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Monday, 16 June 2003
Page: 16399

Mr TOLLNER (3:10 PM) —My question is addressed to the Minister for Education, Science and Training. Would the minister inform the House what the federal government is doing to maximise opportunities for seven out of 10 young people who do not go directly to university from school? What is the government doing to ensure these opportunities continue?

Dr NELSON (Minister for Education, Science and Training) —I thank the member for Solomon for his question. I had the privilege of being in Solomon last week, and in the suburb of Winnellie in Darwin we saw an outstanding program run jointly by the Territory Construction Association and the Northern Land Council in relation to the Alice Springs-Darwin railway line. Under this program, 1,200 Territorians have received formal training, 350 of whom were Aboriginal Territorians receiving training specifically in construction and civil engineering from certificate 1 through to certificate 4. Further to that, not only was that program supported by significant Commonwealth funding this year of $684 million in total to support new apprenticeships and training, but also the industry services training organisation has taken two lots of 15 Aboriginal Territorians recommended to it by the Northern Land Council and is putting them into a pre-employment training program for five to six weeks. This will enable those Indigenous Australians to go from having no skills at all to having formally recognised training that they can take to any part of Australia, having done their pre-employment program up to and including certificate level 3 in engineering and construction.

It is interesting that, when I visited the men who were working on the Alice Springs-Darwin railway, a couple of hours drive south of Darwin, I did not get many questions, as they toiled away, about their concern for vets, dentists and lawyers and the kinds of HECS debts they might face. I can tell you that their concerns were far more fundamental than that.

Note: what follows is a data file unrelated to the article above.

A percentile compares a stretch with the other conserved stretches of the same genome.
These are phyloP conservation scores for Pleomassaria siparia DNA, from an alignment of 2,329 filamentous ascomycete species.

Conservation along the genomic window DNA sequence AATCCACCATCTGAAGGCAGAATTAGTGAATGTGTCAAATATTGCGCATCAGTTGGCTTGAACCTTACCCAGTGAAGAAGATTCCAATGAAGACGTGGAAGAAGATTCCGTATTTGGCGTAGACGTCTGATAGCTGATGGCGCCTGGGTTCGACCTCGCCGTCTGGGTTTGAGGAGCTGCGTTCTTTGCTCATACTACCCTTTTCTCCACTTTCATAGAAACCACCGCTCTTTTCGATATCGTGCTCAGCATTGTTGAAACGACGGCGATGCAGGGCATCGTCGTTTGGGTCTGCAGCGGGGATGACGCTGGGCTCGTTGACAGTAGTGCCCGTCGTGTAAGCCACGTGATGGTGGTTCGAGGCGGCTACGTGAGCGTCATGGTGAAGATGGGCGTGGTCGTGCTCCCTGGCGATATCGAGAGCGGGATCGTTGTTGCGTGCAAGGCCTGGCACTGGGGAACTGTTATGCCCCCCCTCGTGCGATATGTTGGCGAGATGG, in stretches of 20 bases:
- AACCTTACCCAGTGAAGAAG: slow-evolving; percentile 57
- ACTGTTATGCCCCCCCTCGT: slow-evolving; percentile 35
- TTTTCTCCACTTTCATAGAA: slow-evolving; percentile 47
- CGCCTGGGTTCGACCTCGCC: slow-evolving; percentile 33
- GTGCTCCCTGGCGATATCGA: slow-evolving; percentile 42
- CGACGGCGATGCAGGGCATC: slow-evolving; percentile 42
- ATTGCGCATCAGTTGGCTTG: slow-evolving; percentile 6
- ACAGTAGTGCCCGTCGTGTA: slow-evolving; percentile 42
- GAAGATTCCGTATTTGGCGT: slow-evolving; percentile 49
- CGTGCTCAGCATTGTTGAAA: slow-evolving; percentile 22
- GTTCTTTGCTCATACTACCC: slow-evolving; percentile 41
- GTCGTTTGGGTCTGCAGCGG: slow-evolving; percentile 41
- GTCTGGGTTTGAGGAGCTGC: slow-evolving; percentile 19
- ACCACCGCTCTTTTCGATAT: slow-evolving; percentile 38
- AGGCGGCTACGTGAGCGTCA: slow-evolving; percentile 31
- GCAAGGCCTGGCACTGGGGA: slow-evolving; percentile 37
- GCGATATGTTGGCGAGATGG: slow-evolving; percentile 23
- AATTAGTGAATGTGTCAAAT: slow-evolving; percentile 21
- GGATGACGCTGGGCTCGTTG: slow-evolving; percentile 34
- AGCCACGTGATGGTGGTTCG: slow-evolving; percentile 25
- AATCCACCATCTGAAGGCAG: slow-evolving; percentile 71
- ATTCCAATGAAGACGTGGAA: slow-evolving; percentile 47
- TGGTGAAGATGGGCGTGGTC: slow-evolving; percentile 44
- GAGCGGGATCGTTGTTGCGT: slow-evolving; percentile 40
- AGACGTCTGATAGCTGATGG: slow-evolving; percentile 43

On Friday, the National Council for Vocational Education Research released the latest data on this government's initiatives in relation to apprentices and training. We have now got 391,000 Australians—54 per cent of them under the age of 25—in apprenticeships and training. That is 15 per cent growth in the last year. Commencements were up 264,000, which is a 14 per cent increase.

Ms Gillard —How many completions?

Dr NELSON —I am coming to that. Most importantly, there were 118,500 completions—that is, a 19 per cent increase. Four per cent of the commencements are now school based, and 37 per cent of all those in training are women—and it is increasing. Behind all of that data are the lives of everyday Australians, young people in particular.

This government has also just announced and offered to the states $3.6 billion to support training over the next three years. On Friday in Darwin, the states and territories agreed to discuss in detail the proposition that we will be further expanding training over the next three years. If the Labor Party wants to reflect on the problems it has, it should reflect on this: in 18 months I have had 17 questions without notice on universities and one on apprenticeships and training. Reflect on it!